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    How to inspect a used car before buying [PDF Checklist]

    Posted on August 11, 2016 7:54 pm

    Lady holding a clipboard with checklist for used car

    Going to view cars can be great fun. But the number one thing to do before you get behind the wheel is research. Go online and get a good feel for the car you want, know a fair price and be aware of any of the model’s weak spots.

    Things to do before any car viewings

    • Check maintenance costs, insurance, and petrol pricing.
    • Know the value of the car and also estimate the resale value.
    • Know the running costs of the car and that you can meet them. (The AA have a helpful guide to running costs here)
    • Understand financing costs and what payments could be. Check out our guide to financing here.

    How to thoroughly check a used car before buying

    You’ve done your homework, know what car you want, how much it should cost and you’ve got loan pre-approval. You’ve got the car’s history. You’re almost ready to test drive.

    Before you hop in and go for a spin, have a closer inspection of the vehicle using our Inspecting a used car checklist. Download it and take a copy along with you when you go to inspect the car.

    Make sure you schedule a test drive and inspection outside and in daylight. Flaws show up better natural light. Wear clothes you don’t mind getting a bit dirty and bring along a torch for extra light.

    Questions to ask the seller

    • Why they are selling the car?
    • How many kilometres are on the clock?
    • How many owners has the car had?
    • Are there complete service records?
    • Have had any issues with the vehicle?
    • What has their day-to-day use of the car been like?
    • Has it been in an accident?
    • How old are the tires?
    • When was the oil last changed?
    • When were the breaks last maintained?

    Used car checklist

    Click here to download this checklist as a PDF

    Check the car’s history

    • Check used cars history. Run a VIN report (or use the plate number) to check it’s not stolen or a cut and shut. Carjam is easy to use and inexpensive to run reports.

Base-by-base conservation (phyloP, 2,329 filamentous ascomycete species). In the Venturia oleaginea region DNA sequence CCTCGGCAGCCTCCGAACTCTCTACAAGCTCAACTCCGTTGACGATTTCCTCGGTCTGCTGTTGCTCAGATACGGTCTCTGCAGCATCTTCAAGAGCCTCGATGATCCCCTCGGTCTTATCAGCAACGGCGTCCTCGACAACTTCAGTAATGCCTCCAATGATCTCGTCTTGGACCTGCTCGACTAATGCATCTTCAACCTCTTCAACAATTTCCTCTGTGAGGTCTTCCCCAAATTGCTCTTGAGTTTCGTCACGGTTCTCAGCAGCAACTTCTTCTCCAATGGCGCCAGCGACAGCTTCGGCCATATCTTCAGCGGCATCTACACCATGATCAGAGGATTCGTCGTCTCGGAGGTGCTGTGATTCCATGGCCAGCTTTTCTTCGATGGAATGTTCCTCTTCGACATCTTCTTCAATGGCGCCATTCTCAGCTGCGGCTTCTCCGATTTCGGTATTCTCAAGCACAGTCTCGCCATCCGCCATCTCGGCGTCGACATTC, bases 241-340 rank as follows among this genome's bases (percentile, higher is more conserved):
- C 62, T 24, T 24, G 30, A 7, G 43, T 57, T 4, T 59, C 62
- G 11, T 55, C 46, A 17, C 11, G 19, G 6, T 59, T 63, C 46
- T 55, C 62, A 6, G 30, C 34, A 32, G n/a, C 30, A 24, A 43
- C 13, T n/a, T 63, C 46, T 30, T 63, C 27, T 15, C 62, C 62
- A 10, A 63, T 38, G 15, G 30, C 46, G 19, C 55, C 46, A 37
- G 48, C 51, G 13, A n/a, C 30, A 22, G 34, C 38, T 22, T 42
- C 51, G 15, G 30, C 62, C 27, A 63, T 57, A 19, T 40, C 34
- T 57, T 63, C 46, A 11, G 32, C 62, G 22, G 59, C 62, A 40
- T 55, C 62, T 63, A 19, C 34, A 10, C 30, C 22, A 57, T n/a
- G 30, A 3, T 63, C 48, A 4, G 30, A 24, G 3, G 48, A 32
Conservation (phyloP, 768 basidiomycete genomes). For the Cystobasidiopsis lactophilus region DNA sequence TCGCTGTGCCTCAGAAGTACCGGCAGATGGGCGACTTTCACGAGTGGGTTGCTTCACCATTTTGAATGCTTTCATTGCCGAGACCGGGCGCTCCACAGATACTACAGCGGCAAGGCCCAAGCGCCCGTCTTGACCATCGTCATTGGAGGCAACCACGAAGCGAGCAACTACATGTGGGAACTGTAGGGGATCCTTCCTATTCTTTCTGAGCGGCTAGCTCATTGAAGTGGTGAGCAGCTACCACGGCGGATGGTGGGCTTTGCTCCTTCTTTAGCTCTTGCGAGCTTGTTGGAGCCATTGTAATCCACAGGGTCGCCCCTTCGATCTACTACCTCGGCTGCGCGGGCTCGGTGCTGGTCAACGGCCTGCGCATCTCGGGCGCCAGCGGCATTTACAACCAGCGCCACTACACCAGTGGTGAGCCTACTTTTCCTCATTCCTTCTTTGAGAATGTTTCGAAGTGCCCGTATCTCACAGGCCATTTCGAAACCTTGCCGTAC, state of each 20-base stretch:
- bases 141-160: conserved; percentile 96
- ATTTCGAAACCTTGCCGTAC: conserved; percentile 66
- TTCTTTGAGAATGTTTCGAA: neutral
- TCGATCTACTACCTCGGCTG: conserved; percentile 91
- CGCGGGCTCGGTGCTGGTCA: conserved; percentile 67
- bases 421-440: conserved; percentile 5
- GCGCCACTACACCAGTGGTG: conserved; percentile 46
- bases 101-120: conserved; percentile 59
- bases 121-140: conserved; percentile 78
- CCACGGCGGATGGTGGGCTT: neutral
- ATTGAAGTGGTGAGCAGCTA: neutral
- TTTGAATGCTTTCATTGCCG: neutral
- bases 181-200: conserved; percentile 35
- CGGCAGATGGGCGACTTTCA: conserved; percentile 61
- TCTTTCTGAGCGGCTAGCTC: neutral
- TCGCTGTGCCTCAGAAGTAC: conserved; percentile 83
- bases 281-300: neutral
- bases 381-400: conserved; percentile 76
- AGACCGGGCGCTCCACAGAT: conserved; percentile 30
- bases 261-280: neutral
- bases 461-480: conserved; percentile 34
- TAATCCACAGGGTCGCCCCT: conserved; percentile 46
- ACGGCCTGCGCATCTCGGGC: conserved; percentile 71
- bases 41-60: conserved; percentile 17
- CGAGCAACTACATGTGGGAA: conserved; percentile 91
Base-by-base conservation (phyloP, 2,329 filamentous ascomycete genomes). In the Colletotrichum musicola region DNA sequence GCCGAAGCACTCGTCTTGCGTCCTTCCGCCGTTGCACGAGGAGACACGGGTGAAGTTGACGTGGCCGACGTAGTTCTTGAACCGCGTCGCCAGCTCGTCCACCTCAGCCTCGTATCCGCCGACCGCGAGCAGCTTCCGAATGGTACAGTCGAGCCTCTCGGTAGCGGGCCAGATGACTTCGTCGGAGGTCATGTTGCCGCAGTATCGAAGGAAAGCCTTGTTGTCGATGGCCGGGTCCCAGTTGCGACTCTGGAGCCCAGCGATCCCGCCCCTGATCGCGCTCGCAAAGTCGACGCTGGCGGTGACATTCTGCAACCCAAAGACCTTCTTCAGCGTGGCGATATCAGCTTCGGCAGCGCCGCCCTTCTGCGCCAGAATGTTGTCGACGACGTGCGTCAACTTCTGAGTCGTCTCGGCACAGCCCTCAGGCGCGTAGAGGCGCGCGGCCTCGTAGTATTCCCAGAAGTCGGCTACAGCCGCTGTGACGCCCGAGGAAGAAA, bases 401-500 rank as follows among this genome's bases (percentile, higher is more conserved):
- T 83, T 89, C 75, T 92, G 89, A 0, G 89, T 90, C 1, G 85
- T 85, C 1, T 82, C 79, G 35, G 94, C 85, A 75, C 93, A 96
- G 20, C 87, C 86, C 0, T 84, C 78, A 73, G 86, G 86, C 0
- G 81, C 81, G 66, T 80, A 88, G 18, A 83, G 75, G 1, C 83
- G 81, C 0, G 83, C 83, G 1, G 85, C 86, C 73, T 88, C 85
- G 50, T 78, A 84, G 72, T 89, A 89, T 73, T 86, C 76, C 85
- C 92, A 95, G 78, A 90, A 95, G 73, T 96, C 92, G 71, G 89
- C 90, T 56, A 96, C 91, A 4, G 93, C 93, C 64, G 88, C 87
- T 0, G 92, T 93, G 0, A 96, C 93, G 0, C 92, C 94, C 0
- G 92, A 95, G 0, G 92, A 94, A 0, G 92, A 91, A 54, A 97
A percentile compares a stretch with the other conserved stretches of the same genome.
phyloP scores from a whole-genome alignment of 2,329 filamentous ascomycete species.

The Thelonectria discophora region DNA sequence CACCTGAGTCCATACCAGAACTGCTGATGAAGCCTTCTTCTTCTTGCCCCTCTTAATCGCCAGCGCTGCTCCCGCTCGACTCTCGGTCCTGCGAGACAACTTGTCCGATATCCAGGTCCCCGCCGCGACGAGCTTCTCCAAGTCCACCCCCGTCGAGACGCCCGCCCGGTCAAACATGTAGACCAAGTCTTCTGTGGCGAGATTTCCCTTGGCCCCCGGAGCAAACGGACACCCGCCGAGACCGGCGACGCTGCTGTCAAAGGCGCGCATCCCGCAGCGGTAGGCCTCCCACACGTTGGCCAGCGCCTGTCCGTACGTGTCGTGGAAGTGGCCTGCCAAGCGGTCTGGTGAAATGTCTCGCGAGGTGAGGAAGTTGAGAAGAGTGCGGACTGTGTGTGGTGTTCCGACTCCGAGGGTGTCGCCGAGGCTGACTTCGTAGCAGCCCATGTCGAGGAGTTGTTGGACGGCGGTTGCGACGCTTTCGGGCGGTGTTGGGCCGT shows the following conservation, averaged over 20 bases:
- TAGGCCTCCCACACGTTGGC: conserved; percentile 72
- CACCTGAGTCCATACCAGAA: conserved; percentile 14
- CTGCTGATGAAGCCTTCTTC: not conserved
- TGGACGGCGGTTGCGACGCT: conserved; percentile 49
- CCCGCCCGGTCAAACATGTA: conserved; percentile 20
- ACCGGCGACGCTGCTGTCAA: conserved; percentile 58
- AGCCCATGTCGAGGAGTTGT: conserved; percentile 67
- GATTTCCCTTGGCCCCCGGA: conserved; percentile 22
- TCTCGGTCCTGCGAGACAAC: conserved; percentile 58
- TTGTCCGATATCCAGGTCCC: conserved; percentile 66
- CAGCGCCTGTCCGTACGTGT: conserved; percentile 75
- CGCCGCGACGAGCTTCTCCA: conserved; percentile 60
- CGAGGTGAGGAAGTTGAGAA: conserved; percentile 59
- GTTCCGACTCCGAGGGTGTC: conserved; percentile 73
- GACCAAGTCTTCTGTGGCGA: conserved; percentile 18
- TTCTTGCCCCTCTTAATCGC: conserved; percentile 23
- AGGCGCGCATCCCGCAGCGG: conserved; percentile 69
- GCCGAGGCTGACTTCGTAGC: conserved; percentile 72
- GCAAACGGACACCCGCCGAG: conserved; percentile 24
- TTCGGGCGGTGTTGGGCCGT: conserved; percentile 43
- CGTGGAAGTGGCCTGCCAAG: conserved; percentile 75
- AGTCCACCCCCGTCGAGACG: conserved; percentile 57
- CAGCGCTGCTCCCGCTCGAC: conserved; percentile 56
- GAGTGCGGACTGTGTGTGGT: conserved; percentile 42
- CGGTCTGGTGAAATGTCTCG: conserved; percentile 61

• Also check if the vehicle has been in an accident.

    Outside the car

    Do this outside in the daylight. Flaws show up better natural light. Wear clothes you don’t mind getting a bit dirty and bring along a torch for extra light.

    • Start at the bottom looking for rust and leaks. A little liquid on the ground could be a big repair job later.
    • Do an inspection of everything from the engine to the door locks to make sure everything is working properly.
    • Get underneath the car to inspect the structure of the vehicle and for signs that it may have been in an accident.
    • Tires tell a story. If they are worn unevenly then the car might be out of alignment. Tires are illegal if less than 1.5mm deep over 75% of the tread.
    • Check the shock absorbers – push down on each corner of the car – it’s a bad sign if it bounces more than twice.
    • Open the doors looking for rust.
    • Check for signs of accident damage. Are there colour variations in the paintwork, or bumps and ripples along the panels?
    • Look for rust, dents and dings.

    Inside the car

    • Is the car tidy inside? This is a good indication of how the vehicle was cared for overall.
    • Sit in the drivers seat – is it easy to adjust, with enough leg room?
    • Is the steering wheel adjustable or at a good height?
    • Are all the gauges working, indicators/lights?
    • Test the air con and heat.
    • Do the mirrors adjust easily?
    • Does it smell of cigarette smoke (hard to get rid off).
    • Check that the registration label (rego) and Warrant of Fitness (WOF) are current. They should both be clearly visible on the inside of the front windscreen. Be wary of buying a car without a current WOF.

    Under the bonnet

    • Check the engine, belts, fluids, and battery.
    • Is the oil low on dipstick? (Could be an oil burner or a leak.)
    • Oil a milky looking? (Water in oil might indicate a blown head gasket.)
    • Is there rusty water in radiator or over low tank?
    • Is the radiator rusty?
    • Is there any corrosion?
    • Are there any leaks?

    Go for a test drive

    Don’t just do a quick drive around the block. You should spend around half an hour in the car. Think about how you would drive it every day and put it through its paces. Parallel park a lot? Give it a go to see what visibility and tight steering is like.

    • Are controls are stiff to move?
    • Hard to start or sluggish?
    • Is there drift to the steering wheel?
    • Are the gears smooth? Or change automatically easily?
    • Wheels wobbly?
    • Test the brakes.
    • Test the handbrake on a steep hill.
    • Does the clutch slip?
    • Are there any odd engine noises?
    • How’s the suspension over bumps?
    • Get it on the motorway and accelerate to make sure it has some zip.
    • Does the car overheat?
    • Are there any odd petrol smells?
    • Check engine smoke. Idle the engine for a while then rev it – blue smoke indicates an oil burner, black means problems with the fuel mixture. White (once the engine is warmed up) could point to water leaking in the engine.
    • Does the engine run on when you turn it off?

    Sounding too complicated? Take it a mechanic to get a professional safety inspection for a fee. This should cost you around $120.

    Get it fixed

    If using our checklist you find problems, ask to have them fixed before you commit to anything. Don’t forget to recheck (or have the car rechecked) again before you buy. There’s a lot to think about when buying a car.

    But take the time to get it right – the last thing you want to buy is a lemon.